• The American Academy of Pediatrics has provided a coronavirus update showing how many children have been diagnosed in the US with COVID-19 so far during the coronavirus pandemic.
  • That number of infected children now stands at 513,415.
  • While children seem to be spared the worst outcomes associated with the COVID-19 virus, they can still spread it to people like vulnerable family members.

Every daily coronavirus update we get is a reminder that we’re still living in a pandemic, that our normal lives have been put on pause, and that we’re still paying a terrible price as a result of the COVID-19 virus that’s resulted in more than 6.3 million confirmed infections thus far in the US. That’s according to the latest data we have from Johns Hopkins University.

Whenever we talk about metrics like that, including the fact that more than 189,000 confirmed deaths from the coronavirus have been reported in the US, as awful as that is it still doesn’t even convey the full breadth of the pandemic’s impact. For example, the financial toll of the virus is probably incalculable, including as it does everything from the tens of millions of newly unemployed workers in the US to the lost business from risk-averse consumers too afraid to do things like get on a plane, go see a movie, or eat inside a restaurant. Meanwhile, the American Academy of Pediatrics has just released yet another data point conveying the scope of the pandemic so far — according to a new report from the group, more than half a million children in the US have been diagnosed with the coronavirus thus far.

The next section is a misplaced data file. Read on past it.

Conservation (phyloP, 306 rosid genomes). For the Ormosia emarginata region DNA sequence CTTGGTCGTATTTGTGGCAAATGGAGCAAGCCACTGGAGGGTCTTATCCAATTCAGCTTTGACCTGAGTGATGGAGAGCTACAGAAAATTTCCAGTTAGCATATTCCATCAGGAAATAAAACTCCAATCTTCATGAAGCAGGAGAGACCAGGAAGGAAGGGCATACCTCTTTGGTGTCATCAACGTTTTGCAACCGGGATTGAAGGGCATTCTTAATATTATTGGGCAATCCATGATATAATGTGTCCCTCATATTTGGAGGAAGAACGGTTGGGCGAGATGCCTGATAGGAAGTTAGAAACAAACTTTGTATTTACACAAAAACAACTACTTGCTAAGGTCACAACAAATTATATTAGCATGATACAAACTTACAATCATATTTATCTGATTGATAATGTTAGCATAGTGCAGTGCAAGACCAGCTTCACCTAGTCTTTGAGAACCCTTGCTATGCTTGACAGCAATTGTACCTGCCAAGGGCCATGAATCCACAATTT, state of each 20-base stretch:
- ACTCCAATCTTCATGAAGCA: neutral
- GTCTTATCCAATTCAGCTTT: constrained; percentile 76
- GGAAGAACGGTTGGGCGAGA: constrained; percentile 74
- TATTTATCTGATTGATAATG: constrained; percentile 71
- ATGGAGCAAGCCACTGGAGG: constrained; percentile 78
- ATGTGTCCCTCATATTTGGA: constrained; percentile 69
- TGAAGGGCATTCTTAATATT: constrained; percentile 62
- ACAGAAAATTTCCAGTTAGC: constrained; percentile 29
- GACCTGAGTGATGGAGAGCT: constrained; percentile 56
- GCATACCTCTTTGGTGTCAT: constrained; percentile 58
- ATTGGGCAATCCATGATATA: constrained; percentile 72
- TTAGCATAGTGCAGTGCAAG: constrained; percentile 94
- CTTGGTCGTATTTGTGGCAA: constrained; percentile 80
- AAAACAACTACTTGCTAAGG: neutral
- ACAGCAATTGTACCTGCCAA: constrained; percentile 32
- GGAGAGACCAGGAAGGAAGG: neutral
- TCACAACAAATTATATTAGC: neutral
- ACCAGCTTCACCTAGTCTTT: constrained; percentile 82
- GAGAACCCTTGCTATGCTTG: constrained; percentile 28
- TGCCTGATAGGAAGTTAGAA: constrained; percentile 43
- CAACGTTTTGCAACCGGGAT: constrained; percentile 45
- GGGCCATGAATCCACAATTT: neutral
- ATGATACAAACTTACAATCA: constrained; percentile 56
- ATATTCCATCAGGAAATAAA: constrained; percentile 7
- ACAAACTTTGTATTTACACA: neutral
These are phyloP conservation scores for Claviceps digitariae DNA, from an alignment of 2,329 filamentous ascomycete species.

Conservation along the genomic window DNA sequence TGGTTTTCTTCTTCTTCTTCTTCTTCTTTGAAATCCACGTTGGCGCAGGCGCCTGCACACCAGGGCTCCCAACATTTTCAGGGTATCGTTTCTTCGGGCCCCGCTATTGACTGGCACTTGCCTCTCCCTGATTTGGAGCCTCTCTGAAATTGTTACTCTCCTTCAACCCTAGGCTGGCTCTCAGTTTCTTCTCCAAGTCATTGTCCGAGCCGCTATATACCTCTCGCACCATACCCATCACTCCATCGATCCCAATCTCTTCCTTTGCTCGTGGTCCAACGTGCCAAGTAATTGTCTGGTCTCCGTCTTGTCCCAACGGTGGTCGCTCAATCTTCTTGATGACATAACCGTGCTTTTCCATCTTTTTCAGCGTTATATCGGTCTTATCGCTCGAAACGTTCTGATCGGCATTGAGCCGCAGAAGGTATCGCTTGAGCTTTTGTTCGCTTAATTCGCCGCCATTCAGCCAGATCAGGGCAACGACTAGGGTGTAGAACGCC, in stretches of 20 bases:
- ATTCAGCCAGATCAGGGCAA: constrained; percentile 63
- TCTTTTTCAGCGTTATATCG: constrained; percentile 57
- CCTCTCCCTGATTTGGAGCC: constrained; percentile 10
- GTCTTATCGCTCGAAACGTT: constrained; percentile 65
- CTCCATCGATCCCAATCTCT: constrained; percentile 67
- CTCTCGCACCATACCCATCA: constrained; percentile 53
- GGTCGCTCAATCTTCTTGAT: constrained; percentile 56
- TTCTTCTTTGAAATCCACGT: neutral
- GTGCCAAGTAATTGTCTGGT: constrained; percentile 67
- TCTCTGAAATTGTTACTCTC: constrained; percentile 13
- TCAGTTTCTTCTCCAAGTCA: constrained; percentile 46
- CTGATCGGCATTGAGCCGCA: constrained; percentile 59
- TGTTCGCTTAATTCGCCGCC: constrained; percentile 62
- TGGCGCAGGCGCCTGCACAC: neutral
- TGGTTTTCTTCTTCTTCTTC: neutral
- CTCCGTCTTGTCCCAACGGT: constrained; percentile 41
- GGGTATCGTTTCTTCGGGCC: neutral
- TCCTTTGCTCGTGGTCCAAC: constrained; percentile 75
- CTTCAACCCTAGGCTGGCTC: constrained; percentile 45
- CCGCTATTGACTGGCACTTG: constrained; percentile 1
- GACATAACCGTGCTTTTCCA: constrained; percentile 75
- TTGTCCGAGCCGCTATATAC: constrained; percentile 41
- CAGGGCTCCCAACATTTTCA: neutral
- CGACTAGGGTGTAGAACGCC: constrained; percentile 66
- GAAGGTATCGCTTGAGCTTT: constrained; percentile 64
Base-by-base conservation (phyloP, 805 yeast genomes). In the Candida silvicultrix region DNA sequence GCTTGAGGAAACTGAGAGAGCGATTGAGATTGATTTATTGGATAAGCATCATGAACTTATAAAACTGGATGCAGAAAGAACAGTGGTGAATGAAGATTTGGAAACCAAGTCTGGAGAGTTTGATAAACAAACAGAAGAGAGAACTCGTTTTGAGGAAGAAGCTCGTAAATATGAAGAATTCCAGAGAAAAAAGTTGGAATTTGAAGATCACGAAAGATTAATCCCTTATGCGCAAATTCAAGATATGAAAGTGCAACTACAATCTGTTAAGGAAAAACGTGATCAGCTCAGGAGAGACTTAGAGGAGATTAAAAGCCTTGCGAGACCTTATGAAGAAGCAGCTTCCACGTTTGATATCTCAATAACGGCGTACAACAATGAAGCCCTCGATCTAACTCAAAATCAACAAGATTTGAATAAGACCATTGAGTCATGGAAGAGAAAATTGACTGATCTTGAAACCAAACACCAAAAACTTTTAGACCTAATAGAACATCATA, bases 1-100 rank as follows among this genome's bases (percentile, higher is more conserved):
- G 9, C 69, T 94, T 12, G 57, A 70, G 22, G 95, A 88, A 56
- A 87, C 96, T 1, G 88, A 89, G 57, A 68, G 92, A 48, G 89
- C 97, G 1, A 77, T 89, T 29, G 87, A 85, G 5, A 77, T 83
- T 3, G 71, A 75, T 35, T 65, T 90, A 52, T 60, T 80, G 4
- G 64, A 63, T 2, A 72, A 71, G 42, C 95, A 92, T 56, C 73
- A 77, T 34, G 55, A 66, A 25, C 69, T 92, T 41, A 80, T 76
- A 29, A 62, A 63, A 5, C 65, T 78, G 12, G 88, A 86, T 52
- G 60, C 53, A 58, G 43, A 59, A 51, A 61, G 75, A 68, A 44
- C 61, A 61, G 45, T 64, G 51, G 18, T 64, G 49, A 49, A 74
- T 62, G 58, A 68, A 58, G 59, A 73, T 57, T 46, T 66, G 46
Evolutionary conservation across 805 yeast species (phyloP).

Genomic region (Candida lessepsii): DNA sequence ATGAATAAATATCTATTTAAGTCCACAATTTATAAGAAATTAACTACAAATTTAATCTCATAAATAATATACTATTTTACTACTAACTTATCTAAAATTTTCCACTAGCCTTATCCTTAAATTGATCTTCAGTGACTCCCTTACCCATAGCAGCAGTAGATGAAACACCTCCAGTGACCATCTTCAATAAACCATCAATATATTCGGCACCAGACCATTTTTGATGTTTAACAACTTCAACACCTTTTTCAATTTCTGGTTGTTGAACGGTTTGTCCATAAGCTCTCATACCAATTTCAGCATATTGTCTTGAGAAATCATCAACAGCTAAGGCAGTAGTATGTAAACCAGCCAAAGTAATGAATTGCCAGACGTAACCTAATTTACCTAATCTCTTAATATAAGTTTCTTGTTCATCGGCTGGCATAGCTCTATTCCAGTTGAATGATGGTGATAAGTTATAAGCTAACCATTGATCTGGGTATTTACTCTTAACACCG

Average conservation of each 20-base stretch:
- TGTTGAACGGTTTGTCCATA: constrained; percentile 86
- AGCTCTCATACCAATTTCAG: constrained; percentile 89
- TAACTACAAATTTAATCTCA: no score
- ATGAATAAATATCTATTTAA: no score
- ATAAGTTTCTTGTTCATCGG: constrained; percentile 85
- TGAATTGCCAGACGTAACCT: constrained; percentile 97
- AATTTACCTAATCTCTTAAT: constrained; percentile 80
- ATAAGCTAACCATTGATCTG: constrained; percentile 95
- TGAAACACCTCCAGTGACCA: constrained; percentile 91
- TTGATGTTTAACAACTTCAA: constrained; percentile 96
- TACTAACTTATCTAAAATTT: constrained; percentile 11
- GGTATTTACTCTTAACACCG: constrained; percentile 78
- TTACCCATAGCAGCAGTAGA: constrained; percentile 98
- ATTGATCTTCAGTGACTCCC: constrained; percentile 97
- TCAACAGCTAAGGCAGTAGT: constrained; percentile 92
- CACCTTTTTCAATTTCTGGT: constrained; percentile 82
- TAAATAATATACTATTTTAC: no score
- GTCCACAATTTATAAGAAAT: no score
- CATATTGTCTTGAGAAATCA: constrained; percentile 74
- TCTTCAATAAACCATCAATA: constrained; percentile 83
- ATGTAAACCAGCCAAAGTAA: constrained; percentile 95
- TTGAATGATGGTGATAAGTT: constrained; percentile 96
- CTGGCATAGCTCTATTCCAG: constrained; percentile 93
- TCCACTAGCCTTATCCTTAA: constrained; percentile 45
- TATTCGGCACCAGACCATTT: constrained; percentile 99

Though children have represented only 9.8% of all cases in states reporting cases by age, according to the new report, 513,415 total child COVID-19 cases have nevertheless been reported. In a statement about the report, academy president Dr. Sara Goza said that “these numbers are a chilling reminder of why we need to take this virus seriously.”

The report is a product of collaboration between the American Academy of Pediatrics and the Children’s Hospital Association, and it was generated by data collected from states. Other key data points from the report include the following:

  • Children made up between 4%-14.3% of total state tests, and between 3%-17.3% of children tested were tested positive
  • Children were 0.7%-3.7% of total reported hospitalizations, and between 0.3%-8.3% of all child COVID-19 cases resulted in hospitalization
  • Children were 0%-0.3% of all COVID-19 deaths, and 18 states reported zero child deaths

Some other interesting numbers to note — according to this report, which you can read in full here, nine states reported more than 15,000 cases of children with the coronavirus, while half of states reported more than 7,000 cases and six states reported fewer than 1,000 cases.

The more than 513,000 total cases of children with the virus represents almost 10% of the more than 6 million cases reported so far in the US.

Among the things we know about how children are affected by the virus — it’s rare that we see the worst outcomes of COVID-19 in children, but they can nevertheless still spread the virus to other people, including to family members vulnerable to bad COVID-19 outcomes.

Andy is a reporter in Memphis who also contributes to outlets like Fast Company and The Guardian. When he’s not writing about technology, he can be found hunched protectively over his burgeoning collection of vinyl, as well as nursing his Whovianism and bingeing on a variety of TV shows you probably don’t like.